I WANT TO BE KNOWN. I want someone to look at my face And not just see two eyes, a nose, a mouth and two ears; But to see all that I am, and could be – all my hopes, loves and fears. But that’s too much to hope for, to wish for, or pray for, so I don’t, not anymore. Now I keep to myself, and by that I mean the pain that keeps me in my own private jail, the pain that’s brought me here at midday to this well.

To ask for a drink is no big request, but to ask it of me? A woman unclean, ashamed, used and abused, an outcast, a failure, a disappointment, a sinner. No drink passing from these hands to your lips could ever be refreshing, only condemning, as I’m sure you condemn me now. But you don’t. You’re a man of no distinction; though of the utmost importance. A man with little reputation, at least so far. You whisper and tell me to my face what all those glances have been about, and you take the time to really look at me. But don’t need to get to know me.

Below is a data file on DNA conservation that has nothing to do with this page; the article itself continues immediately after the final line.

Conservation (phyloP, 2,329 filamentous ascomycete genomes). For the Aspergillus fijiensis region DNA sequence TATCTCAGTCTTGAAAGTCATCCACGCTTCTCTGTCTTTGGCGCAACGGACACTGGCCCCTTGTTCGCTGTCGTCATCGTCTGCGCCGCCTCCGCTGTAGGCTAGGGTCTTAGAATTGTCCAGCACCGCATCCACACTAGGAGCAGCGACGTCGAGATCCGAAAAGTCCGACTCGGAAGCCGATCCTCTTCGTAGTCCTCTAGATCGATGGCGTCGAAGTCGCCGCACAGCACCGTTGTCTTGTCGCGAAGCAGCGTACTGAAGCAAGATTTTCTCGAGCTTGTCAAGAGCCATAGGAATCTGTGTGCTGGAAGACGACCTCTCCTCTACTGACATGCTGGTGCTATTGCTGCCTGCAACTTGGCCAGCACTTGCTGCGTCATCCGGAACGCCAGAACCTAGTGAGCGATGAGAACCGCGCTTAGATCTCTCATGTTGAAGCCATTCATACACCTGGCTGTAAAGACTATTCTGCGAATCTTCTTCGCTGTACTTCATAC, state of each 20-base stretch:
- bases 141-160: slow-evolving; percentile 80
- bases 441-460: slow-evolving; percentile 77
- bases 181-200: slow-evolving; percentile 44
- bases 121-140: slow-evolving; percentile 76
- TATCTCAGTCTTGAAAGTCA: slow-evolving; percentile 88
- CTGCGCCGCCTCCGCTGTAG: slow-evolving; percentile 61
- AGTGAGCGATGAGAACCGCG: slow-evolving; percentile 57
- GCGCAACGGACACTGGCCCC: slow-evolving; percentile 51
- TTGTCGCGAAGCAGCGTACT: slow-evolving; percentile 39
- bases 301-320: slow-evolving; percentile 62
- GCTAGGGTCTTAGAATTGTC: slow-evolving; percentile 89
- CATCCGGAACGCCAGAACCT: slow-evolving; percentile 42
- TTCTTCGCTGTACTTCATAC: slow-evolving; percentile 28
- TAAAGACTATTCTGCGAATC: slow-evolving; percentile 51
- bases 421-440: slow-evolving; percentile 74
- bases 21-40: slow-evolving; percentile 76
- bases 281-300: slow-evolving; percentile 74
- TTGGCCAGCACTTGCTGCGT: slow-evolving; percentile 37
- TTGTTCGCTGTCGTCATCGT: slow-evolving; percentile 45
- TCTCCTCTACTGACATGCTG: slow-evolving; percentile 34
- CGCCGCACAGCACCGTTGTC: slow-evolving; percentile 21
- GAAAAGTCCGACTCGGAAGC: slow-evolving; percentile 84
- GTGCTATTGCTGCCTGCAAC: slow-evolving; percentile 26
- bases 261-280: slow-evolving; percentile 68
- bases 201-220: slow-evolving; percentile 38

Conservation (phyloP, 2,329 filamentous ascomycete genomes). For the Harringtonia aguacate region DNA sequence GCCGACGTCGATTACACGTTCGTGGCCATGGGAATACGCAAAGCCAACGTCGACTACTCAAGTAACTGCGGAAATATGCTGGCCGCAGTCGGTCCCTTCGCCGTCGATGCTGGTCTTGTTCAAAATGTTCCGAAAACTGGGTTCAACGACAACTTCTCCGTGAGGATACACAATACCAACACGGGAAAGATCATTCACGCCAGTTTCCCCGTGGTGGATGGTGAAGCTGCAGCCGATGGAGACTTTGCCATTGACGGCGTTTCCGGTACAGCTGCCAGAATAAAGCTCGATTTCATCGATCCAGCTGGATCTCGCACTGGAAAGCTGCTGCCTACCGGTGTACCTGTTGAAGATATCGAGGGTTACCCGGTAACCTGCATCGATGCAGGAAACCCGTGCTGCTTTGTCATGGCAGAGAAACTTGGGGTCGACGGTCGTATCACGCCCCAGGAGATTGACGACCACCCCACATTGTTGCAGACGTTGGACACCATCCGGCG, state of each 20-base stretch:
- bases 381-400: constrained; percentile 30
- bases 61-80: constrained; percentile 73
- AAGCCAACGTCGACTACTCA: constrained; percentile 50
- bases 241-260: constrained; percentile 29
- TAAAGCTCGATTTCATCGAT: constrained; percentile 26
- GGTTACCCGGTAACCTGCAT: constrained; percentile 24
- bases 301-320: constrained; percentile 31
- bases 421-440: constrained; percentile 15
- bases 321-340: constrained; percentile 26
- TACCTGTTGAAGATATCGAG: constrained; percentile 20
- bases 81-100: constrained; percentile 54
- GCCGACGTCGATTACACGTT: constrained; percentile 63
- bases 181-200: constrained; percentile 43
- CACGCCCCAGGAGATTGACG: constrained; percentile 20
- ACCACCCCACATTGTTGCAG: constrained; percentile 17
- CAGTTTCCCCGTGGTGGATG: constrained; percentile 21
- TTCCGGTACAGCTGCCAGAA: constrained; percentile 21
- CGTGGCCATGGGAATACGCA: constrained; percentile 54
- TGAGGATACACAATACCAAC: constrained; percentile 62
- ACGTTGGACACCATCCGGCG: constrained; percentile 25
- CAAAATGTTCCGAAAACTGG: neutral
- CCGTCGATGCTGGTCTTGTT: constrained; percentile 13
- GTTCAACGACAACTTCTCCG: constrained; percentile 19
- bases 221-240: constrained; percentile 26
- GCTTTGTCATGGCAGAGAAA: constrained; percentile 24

For to be known is to be loved and to be loved is to be known. And you know me. You actually know me; all of me and everything about me. Every thought inside and hair on top of my head; every hurt stored up, every hope, every dread. My past and my future, all I am and could be. You tell me everything, you tell me about me! And that which is spoken by another would bring hate and condemnation. Coming from you brings love, grace, mercy, hope and salvation. I’ve heard of one to come who could save a wretch like me, and here in my presence, you say I AM He. To be known is to be loved; And to be loved is to be known. And I just met you. But I love you. I don’t know you, but I want to get to.